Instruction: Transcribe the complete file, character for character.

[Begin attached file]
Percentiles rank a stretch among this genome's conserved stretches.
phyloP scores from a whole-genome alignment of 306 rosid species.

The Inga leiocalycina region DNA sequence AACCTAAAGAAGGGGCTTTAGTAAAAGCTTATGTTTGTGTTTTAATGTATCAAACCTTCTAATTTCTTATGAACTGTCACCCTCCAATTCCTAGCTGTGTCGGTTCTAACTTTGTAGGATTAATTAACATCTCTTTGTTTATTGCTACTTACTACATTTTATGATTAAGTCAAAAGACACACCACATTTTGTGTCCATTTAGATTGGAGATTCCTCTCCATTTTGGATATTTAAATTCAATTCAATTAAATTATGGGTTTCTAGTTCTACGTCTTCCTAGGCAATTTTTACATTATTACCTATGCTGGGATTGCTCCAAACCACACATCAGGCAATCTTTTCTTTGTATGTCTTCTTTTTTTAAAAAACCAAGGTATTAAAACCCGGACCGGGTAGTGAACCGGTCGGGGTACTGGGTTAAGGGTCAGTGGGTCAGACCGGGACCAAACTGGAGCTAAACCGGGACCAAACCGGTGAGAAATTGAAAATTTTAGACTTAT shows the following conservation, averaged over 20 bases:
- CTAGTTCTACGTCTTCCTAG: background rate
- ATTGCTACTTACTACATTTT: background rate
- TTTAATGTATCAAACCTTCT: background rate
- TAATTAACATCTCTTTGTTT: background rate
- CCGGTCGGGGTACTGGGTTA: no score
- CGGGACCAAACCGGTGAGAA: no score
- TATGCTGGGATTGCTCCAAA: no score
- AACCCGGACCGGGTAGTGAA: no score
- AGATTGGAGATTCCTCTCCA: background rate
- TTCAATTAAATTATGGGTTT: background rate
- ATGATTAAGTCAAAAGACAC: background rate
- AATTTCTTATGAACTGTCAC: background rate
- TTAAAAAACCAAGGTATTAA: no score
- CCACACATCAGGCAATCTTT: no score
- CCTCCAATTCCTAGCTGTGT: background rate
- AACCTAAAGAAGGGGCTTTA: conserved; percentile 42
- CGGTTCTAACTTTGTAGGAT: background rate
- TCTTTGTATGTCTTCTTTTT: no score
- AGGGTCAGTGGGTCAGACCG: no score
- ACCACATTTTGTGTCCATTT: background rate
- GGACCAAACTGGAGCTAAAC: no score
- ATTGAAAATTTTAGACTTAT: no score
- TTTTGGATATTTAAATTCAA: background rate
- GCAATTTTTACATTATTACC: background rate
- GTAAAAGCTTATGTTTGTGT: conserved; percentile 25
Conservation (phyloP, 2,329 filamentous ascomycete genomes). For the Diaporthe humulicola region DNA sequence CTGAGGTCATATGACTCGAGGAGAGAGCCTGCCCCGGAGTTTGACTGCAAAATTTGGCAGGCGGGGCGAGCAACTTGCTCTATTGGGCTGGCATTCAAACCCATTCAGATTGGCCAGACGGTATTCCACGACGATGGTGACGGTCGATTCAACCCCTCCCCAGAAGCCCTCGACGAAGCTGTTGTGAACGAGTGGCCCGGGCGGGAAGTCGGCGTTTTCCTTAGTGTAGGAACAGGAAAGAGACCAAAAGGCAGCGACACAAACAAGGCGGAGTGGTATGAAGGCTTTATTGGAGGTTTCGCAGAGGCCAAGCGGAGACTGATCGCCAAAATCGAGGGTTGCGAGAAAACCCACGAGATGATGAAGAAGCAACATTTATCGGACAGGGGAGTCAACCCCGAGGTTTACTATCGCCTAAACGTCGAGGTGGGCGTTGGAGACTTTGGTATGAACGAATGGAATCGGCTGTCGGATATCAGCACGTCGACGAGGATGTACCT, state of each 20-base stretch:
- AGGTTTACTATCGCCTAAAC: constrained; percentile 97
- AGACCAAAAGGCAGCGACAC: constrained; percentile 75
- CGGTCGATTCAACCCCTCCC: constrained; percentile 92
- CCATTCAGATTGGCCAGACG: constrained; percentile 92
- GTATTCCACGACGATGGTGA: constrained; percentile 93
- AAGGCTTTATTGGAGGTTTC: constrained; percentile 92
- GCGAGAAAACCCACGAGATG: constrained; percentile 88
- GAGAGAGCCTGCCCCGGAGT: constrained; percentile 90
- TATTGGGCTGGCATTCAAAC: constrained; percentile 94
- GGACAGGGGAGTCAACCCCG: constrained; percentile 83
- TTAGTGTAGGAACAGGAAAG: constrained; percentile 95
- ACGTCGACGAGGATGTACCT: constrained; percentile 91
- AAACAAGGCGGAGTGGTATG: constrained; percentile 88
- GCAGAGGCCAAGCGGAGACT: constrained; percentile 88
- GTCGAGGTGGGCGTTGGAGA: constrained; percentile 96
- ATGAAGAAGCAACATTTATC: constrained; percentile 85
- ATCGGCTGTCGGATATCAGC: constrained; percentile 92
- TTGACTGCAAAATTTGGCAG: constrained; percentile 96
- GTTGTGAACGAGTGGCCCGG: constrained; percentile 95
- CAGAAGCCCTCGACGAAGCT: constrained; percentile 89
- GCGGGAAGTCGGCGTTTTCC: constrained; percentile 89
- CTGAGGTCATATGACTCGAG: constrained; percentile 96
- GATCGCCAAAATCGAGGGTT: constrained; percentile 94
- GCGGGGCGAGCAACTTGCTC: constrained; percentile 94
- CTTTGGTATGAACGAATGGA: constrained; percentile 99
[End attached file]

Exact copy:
Percentiles rank a stretch among this genome's conserved stretches.
phyloP scores from a whole-genome alignment of 306 rosid species.

The Inga leiocalycina region DNA sequence AACCTAAAGAAGGGGCTTTAGTAAAAGCTTATGTTTGTGTTTTAATGTATCAAACCTTCTAATTTCTTATGAACTGTCACCCTCCAATTCCTAGCTGTGTCGGTTCTAACTTTGTAGGATTAATTAACATCTCTTTGTTTATTGCTACTTACTACATTTTATGATTAAGTCAAAAGACACACCACATTTTGTGTCCATTTAGATTGGAGATTCCTCTCCATTTTGGATATTTAAATTCAATTCAATTAAATTATGGGTTTCTAGTTCTACGTCTTCCTAGGCAATTTTTACATTATTACCTATGCTGGGATTGCTCCAAACCACACATCAGGCAATCTTTTCTTTGTATGTCTTCTTTTTTTAAAAAACCAAGGTATTAAAACCCGGACCGGGTAGTGAACCGGTCGGGGTACTGGGTTAAGGGTCAGTGGGTCAGACCGGGACCAAACTGGAGCTAAACCGGGACCAAACCGGTGAGAAATTGAAAATTTTAGACTTAT shows the following conservation, averaged over 20 bases:
- CTAGTTCTACGTCTTCCTAG: background rate
- ATTGCTACTTACTACATTTT: background rate
- TTTAATGTATCAAACCTTCT: background rate
- TAATTAACATCTCTTTGTTT: background rate
- CCGGTCGGGGTACTGGGTTA: no score
- CGGGACCAAACCGGTGAGAA: no score
- TATGCTGGGATTGCTCCAAA: no score
- AACCCGGACCGGGTAGTGAA: no score
- AGATTGGAGATTCCTCTCCA: background rate
- TTCAATTAAATTATGGGTTT: background rate
- ATGATTAAGTCAAAAGACAC: background rate
- AATTTCTTATGAACTGTCAC: background rate
- TTAAAAAACCAAGGTATTAA: no score
- CCACACATCAGGCAATCTTT: no score
- CCTCCAATTCCTAGCTGTGT: background rate
- AACCTAAAGAAGGGGCTTTA: conserved; percentile 42
- CGGTTCTAACTTTGTAGGAT: background rate
- TCTTTGTATGTCTTCTTTTT: no score
- AGGGTCAGTGGGTCAGACCG: no score
- ACCACATTTTGTGTCCATTT: background rate
- GGACCAAACTGGAGCTAAAC: no score
- ATTGAAAATTTTAGACTTAT: no score
- TTTTGGATATTTAAATTCAA: background rate
- GCAATTTTTACATTATTACC: background rate
- GTAAAAGCTTATGTTTGTGT: conserved; percentile 25
Conservation (phyloP, 2,329 filamentous ascomycete genomes). For the Diaporthe humulicola region DNA sequence CTGAGGTCATATGACTCGAGGAGAGAGCCTGCCCCGGAGTTTGACTGCAAAATTTGGCAGGCGGGGCGAGCAACTTGCTCTATTGGGCTGGCATTCAAACCCATTCAGATTGGCCAGACGGTATTCCACGACGATGGTGACGGTCGATTCAACCCCTCCCCAGAAGCCCTCGACGAAGCTGTTGTGAACGAGTGGCCCGGGCGGGAAGTCGGCGTTTTCCTTAGTGTAGGAACAGGAAAGAGACCAAAAGGCAGCGACACAAACAAGGCGGAGTGGTATGAAGGCTTTATTGGAGGTTTCGCAGAGGCCAAGCGGAGACTGATCGCCAAAATCGAGGGTTGCGAGAAAACCCACGAGATGATGAAGAAGCAACATTTATCGGACAGGGGAGTCAACCCCGAGGTTTACTATCGCCTAAACGTCGAGGTGGGCGTTGGAGACTTTGGTATGAACGAATGGAATCGGCTGTCGGATATCAGCACGTCGACGAGGATGTACCT, state of each 20-base stretch:
- AGGTTTACTATCGCCTAAAC: constrained; percentile 97
- AGACCAAAAGGCAGCGACAC: constrained; percentile 75
- CGGTCGATTCAACCCCTCCC: constrained; percentile 92
- CCATTCAGATTGGCCAGACG: constrained; percentile 92
- GTATTCCACGACGATGGTGA: constrained; percentile 93
- AAGGCTTTATTGGAGGTTTC: constrained; percentile 92
- GCGAGAAAACCCACGAGATG: constrained; percentile 88
- GAGAGAGCCTGCCCCGGAGT: constrained; percentile 90
- TATTGGGCTGGCATTCAAAC: constrained; percentile 94
- GGACAGGGGAGTCAACCCCG: constrained; percentile 83
- TTAGTGTAGGAACAGGAAAG: constrained; percentile 95
- ACGTCGACGAGGATGTACCT: constrained; percentile 91
- AAACAAGGCGGAGTGGTATG: constrained; percentile 88
- GCAGAGGCCAAGCGGAGACT: constrained; percentile 88
- GTCGAGGTGGGCGTTGGAGA: constrained; percentile 96
- ATGAAGAAGCAACATTTATC: constrained; percentile 85
- ATCGGCTGTCGGATATCAGC: constrained; percentile 92
- TTGACTGCAAAATTTGGCAG: constrained; percentile 96
- GTTGTGAACGAGTGGCCCGG: constrained; percentile 95
- CAGAAGCCCTCGACGAAGCT: constrained; percentile 89
- GCGGGAAGTCGGCGTTTTCC: constrained; percentile 89
- CTGAGGTCATATGACTCGAG: constrained; percentile 96
- GATCGCCAAAATCGAGGGTT: constrained; percentile 94
- GCGGGGCGAGCAACTTGCTC: constrained; percentile 94
- CTTTGGTATGAACGAATGGA: constrained; percentile 99